Saturday, January 29, 2011

A Pioneering Placenta

I sincerely hope that the following is educational and intriguing... much more than gruesome and weird. However, if you have a weak stomach when it comes to blood or organs, read no more.

Placentophagia is the practice of consuming ones own placenta following a birth. Fundamentally, it is a tradition carried on by most mammals (yeah yeah, I know animals also eat their own poo). I'm not suggesting that we, as humans should follow examples set by animals, as that could get strange real fast. In addition to animals, many people groups around the world practice placentophagia. In countries where modern medicine is not readily available, women have relied on the benefits of consuming their placenta to relieve mood imbalance, excessive bleeding, and anemia following birth.

Placentophagia is absolutely still considered a fringe practice here in the United States, yet is gaining more popularity as women are looking to more natural methods for relieving postpartum issues without jeopardizing breastfeeding or committing to invasive, pharmaceutical treatments. Most often, women who participate in placentaphogia are simply looking to maximize their postpartum experience by boosting energy levels and warding off infirmities or depression.

I get it. Many are baffled that a woman would voluntarily eat her own placenta. To some this sounds more like a form of cruel and unusual punishment. Hoping that the placenta in its truest form will provide the greatest benefit, some women opt to "enjoy" a placenta smoothie, perhaps made with blueberries and orange juice. For those who can't stomach it raw, there is a modernized version of this tasty treat. Placenta encapsulation. The placenta is dehydrated (similar to beef jerky), ground, and then put into capsule form to be taken easily and tastelessly by the mother.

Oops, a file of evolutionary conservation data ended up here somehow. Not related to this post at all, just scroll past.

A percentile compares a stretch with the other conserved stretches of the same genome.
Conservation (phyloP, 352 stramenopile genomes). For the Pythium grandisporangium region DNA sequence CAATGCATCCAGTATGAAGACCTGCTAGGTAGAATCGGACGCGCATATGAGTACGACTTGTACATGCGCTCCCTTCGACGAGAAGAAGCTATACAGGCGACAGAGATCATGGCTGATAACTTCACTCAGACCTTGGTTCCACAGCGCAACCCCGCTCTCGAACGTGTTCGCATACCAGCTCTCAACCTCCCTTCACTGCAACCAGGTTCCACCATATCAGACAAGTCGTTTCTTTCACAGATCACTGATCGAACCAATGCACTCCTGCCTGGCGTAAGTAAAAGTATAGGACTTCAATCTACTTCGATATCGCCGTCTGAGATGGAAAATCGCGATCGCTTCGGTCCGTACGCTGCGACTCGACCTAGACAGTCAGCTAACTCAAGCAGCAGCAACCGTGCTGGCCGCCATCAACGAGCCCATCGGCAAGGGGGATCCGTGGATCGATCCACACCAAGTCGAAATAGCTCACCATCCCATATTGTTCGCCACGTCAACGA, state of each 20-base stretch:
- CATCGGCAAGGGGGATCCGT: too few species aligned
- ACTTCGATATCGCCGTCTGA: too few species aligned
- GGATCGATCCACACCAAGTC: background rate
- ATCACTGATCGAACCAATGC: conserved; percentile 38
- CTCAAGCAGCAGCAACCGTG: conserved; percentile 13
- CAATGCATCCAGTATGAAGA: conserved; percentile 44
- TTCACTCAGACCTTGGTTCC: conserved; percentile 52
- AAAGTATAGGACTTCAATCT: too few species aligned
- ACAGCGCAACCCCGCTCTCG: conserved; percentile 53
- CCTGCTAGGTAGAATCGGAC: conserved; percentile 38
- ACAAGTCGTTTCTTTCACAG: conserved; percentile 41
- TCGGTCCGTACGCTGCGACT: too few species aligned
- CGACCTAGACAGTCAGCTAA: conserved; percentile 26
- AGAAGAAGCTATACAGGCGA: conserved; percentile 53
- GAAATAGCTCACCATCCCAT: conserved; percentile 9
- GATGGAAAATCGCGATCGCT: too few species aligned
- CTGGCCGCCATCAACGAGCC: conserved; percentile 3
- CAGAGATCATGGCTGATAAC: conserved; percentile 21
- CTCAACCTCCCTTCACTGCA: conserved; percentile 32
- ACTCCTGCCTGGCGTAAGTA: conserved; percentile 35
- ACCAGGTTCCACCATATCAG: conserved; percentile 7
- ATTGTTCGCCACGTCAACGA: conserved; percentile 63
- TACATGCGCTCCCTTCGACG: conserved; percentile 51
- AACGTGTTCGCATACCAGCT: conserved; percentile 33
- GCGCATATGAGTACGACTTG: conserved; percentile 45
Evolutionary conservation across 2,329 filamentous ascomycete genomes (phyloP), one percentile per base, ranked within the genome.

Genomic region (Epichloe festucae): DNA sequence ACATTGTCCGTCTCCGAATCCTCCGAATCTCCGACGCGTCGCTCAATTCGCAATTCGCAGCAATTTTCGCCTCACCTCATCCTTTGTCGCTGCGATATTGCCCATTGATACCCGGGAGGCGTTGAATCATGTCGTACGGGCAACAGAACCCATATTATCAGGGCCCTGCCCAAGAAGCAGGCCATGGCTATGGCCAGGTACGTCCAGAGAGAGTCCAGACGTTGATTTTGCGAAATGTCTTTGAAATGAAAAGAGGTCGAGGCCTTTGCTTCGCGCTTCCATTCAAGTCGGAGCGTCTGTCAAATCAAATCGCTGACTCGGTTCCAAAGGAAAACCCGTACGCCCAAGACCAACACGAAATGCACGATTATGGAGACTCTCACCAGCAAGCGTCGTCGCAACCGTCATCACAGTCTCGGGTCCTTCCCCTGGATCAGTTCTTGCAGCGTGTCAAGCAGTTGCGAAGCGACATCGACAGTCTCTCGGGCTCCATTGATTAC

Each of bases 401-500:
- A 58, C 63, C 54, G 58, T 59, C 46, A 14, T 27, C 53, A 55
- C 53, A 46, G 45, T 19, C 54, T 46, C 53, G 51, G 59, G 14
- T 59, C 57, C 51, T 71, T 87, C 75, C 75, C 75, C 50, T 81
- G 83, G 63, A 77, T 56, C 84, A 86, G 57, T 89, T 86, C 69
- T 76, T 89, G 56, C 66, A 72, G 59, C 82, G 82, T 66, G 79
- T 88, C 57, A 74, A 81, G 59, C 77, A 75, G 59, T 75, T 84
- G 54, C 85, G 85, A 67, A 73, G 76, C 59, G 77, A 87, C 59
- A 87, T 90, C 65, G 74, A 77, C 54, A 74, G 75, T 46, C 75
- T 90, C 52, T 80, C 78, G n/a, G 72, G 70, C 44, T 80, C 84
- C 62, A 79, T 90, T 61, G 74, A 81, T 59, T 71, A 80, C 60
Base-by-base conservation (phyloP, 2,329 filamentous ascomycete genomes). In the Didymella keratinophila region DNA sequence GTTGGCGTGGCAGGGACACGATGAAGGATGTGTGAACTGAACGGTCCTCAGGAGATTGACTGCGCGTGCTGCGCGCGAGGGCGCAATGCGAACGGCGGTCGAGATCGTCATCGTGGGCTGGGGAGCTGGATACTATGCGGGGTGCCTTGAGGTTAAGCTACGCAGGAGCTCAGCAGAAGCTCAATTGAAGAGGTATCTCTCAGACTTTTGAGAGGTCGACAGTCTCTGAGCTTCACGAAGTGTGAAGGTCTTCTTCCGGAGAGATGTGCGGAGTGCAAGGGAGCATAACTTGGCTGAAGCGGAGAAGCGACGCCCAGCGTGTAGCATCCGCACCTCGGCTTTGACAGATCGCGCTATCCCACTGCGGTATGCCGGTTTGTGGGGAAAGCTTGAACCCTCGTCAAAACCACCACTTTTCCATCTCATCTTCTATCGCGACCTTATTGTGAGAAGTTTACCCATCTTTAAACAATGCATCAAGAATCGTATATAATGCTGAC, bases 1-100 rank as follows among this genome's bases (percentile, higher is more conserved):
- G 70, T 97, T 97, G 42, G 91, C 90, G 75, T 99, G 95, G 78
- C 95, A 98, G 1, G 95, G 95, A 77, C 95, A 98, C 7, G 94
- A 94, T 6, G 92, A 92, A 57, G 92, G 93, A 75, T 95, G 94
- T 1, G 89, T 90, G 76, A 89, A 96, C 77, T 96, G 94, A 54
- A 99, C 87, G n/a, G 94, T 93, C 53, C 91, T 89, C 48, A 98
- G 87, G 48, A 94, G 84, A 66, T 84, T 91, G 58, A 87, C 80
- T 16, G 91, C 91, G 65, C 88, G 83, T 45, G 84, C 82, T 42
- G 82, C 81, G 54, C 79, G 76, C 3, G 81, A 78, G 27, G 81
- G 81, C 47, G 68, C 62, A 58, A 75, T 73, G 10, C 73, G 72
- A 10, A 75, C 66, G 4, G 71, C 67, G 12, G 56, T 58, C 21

Following my birth with Grace Louise, I had my placenta encapsulated by some friends who were trying to get their feet wet in offering this service. After having such a positive experience myself, I decided to offer this service to other women in the area.

The pictures below tell the story of my first placenta encapsulation.

11 hours after the birth, I picked up the placenta from the hospital. The mom simply signed a release form and kept the placenta in this cooler on ice until I got there. This was the first placenta request at The Regency in Winter Haven. This mom was a pioneer. I love that I was able to be a part of that!


"Biohazard". The organ that gave life to the baby for 9 months is now in a biohazard bag. A Publix bag would have been more appropriate. Nevertheless, here is the placenta safely packaged for the car ride.

I don't mean to downplay the seriousness of safety when it comes to being exposed to someone else's blood. I wore gloves for every step of the process, used equipment bought specifically for this service, and disinfected before and after the process.


"Hi Placenta! Welcome to my home."


This is the fetal side of the placenta- smooth and shiny with a healthy umbillical cord securely attached.